When defining inflation over 12-month spans, logic and evidence suggest it is fair and accurate (not just partisan) to blame a few percentage points of the high year-to-year inflation numbers on the overblown March 2021 pandemic payouts. And that is because the past twelve months still includes the unusually rapid burst of inflation from April to June last year. But the payouts stopped last year, so they explain little of what happened so far this year.

For the future, we need to emphasize current data — viewing each new month one at a time while understanding that the Russia-Ukraine war is indeed boosting world commodity prices, particularly energy and food. The Fed and other central banks cannot possibly do anything to quickly reduce year-to-year CPI headline inflation because most months included in that statistic are now behind us. As for this year’s supply shocks to global food and energy prices, that could best be fixed by world peace. (emphasis added)

Based on this, I have added a new chart that calculates as Reynold recommends: the monthly change expressed as a compounded annual growth rate. Click for larger versions.

While this measure produces a lower inflation rate for this month, it produced a higher rate for March 2022: 15.9 percent instead of 8.5 percent.

The following examples from my visualization illustrate (click for larger versions).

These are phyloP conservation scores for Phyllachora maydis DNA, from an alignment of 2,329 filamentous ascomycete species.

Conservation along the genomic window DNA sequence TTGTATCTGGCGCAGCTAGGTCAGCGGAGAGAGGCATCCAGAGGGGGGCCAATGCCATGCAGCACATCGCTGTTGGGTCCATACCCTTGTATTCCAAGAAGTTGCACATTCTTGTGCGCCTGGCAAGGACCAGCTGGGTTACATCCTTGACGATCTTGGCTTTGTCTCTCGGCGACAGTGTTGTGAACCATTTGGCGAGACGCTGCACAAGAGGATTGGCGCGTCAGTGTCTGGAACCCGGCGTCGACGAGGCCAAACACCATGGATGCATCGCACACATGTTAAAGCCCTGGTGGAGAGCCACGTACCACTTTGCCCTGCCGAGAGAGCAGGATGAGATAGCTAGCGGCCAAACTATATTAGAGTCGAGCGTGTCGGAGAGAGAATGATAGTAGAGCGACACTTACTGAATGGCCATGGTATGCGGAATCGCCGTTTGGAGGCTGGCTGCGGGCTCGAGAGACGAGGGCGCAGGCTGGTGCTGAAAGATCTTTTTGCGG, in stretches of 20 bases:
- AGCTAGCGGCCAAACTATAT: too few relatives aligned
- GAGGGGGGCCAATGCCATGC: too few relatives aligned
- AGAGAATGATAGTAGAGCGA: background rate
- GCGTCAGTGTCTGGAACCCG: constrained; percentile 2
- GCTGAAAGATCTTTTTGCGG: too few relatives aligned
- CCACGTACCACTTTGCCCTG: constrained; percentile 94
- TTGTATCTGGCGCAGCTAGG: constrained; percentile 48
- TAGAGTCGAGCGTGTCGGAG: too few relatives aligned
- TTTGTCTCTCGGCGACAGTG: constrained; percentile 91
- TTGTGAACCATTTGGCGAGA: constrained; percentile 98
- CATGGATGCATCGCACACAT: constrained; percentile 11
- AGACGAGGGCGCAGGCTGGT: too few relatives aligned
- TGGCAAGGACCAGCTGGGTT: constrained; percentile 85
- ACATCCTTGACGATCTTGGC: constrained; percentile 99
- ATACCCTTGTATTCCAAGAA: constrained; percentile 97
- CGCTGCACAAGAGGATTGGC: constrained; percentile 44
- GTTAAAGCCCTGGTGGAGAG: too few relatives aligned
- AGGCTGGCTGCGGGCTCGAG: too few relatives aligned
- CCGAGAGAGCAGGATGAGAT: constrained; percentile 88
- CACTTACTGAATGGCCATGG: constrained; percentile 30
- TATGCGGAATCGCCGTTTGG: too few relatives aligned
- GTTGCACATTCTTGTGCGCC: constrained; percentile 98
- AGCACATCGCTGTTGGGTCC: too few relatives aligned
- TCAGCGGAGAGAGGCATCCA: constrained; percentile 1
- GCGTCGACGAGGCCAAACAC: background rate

Of note, inflation varies widely among products and services. The following tables hold annual price changes for items at two levels of detail. Table 2a holds broad categories, including the all items rate of 8.56 percent. Transportation had the largest increase, while medical care was much lower at 2.86 percent. Looking at Table 2b, we see the data subdivided in more detail. It’s easy to see what we know from experience: The price of motor fuel has increased by 44.02 percent over the year, which drives the rise in transportation prices.

The Wall Street Journal reported:

Inflation Slipped in April, but Upward Pressures Remain — Inflation rate fell for first time in eight months as energy prices moderated.

U.S. inflation edged down to an 8.3% annual rate in April but remained close to the fastest pace in four decades as the economy continued to face upward price pressures.

The Labor Department’s consumer-price index reading last month marked the first drop for inflation in eight months, down from an 8.5% annual rate in March. The decline came primarily from a slight easing in April gasoline prices, which have since reached a new high. Broadly, the report offered little evidence that inflation was cooling. See Inflation Slipped in April, but Upward Pressures Remain.

CNN reported:

US inflation took a breather last month for the first time since August. Prices still increased, but at a slower pace than in previous months.

The Consumer Price Index was up 8.3% in the 12 months ended in April, the Bureau of Labor Statistics reported Wednesday, slightly higher than economists had predicted. It was a decrease from the 8.5% recorded in March, which had been the highest level in more than 40 years.

Stripping out more volatile product categories like food and energy, the CPI stood at 6.2% over the same period, less than the 6.5% reported in March. See US inflation slowed last month for the first time since August.